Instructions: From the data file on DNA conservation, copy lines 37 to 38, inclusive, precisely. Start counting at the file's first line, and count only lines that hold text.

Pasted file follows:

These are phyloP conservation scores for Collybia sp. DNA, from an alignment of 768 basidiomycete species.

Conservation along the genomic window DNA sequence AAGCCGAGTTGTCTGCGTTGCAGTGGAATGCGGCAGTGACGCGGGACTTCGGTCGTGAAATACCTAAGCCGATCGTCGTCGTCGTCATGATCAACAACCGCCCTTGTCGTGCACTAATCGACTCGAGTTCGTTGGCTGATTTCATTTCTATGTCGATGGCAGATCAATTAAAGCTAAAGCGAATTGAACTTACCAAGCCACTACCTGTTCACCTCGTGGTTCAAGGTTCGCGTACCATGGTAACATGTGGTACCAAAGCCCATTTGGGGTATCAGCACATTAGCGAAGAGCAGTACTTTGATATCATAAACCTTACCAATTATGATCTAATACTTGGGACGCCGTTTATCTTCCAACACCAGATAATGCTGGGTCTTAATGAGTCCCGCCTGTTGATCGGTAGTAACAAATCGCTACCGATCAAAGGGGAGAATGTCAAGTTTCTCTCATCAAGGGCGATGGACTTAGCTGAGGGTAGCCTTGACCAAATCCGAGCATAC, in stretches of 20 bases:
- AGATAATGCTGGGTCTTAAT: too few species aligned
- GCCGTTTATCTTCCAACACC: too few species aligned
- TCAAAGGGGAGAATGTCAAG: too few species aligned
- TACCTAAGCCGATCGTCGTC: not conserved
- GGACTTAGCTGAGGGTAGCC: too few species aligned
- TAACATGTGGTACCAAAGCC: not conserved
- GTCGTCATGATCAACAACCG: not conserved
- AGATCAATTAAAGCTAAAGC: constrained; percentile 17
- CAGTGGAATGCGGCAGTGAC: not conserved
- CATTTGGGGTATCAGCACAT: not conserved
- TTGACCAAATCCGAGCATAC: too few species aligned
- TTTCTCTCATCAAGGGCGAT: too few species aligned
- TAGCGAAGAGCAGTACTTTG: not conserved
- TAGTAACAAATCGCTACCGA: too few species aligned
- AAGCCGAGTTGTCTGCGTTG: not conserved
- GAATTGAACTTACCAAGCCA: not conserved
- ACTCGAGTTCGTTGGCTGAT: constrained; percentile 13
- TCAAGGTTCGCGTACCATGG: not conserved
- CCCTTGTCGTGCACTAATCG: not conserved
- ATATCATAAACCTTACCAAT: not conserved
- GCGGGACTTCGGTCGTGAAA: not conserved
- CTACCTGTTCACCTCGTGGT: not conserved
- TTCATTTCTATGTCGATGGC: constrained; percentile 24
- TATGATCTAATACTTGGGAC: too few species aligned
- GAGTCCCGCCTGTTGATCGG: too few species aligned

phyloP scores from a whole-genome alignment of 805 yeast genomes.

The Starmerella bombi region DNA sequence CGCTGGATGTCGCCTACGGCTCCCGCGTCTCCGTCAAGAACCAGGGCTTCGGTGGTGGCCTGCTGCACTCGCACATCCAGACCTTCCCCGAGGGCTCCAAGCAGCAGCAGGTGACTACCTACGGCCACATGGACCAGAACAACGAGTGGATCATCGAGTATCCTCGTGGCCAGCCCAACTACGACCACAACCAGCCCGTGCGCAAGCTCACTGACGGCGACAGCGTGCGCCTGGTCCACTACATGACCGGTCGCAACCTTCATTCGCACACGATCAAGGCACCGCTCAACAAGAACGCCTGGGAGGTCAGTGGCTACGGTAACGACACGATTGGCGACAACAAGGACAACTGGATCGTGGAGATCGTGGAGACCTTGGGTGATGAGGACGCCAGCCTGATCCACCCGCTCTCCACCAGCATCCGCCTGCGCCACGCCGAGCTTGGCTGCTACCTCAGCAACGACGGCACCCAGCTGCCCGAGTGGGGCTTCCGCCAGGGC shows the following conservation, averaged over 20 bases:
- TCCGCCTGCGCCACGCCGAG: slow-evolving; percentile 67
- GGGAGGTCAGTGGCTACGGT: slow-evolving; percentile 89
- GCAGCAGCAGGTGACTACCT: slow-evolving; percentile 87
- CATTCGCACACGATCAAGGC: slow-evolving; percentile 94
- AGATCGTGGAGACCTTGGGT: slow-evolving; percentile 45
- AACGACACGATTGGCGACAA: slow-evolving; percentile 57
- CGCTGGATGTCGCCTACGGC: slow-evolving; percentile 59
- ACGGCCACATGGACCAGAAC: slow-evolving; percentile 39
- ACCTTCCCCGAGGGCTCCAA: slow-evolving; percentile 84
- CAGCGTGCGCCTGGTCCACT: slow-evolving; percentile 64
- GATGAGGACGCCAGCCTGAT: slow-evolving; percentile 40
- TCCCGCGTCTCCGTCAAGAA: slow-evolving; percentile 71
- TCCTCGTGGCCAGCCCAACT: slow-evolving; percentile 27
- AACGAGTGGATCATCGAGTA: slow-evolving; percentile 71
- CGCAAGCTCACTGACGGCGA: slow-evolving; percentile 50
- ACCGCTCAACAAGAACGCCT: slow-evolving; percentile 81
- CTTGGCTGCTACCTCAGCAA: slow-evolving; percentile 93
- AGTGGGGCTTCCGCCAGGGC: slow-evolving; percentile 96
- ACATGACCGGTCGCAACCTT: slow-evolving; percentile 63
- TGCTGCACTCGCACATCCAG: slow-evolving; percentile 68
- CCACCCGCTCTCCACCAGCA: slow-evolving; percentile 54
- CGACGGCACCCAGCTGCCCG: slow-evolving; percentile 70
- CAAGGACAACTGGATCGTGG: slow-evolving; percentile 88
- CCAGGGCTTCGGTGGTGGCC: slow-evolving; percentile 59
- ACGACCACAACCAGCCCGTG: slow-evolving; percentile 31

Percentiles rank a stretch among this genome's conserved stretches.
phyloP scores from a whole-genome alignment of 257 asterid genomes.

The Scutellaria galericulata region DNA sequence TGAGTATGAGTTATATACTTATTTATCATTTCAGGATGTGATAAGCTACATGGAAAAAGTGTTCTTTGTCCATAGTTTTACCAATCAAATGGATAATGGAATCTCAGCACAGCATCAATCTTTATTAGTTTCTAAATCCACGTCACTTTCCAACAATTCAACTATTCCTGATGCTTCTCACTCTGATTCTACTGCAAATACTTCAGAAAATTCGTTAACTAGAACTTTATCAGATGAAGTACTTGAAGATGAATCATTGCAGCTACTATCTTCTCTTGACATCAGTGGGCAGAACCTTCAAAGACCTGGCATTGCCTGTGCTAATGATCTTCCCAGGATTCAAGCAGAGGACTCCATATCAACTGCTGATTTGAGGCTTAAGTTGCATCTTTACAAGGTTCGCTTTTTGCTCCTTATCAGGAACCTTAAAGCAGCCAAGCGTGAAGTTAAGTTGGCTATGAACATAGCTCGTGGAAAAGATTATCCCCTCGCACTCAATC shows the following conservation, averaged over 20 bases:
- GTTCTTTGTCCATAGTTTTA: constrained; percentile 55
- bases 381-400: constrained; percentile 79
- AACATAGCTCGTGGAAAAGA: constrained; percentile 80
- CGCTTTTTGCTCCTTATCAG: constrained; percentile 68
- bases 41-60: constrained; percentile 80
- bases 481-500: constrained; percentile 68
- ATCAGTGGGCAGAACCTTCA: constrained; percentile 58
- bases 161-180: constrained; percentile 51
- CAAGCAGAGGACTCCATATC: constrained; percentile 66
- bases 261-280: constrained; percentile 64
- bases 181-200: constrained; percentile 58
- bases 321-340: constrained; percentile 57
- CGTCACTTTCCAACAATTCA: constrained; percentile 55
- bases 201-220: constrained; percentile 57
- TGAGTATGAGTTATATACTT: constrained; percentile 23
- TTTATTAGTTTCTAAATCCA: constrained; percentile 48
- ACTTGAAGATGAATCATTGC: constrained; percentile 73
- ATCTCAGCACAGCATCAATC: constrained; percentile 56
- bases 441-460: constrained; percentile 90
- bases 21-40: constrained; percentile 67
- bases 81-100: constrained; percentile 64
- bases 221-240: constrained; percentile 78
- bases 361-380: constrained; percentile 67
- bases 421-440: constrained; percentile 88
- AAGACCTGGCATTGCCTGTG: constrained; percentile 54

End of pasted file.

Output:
- ACGGCCACATGGACCAGAAC: slow-evolving; percentile 39
- ACCTTCCCCGAGGGCTCCAA: slow-evolving; percentile 84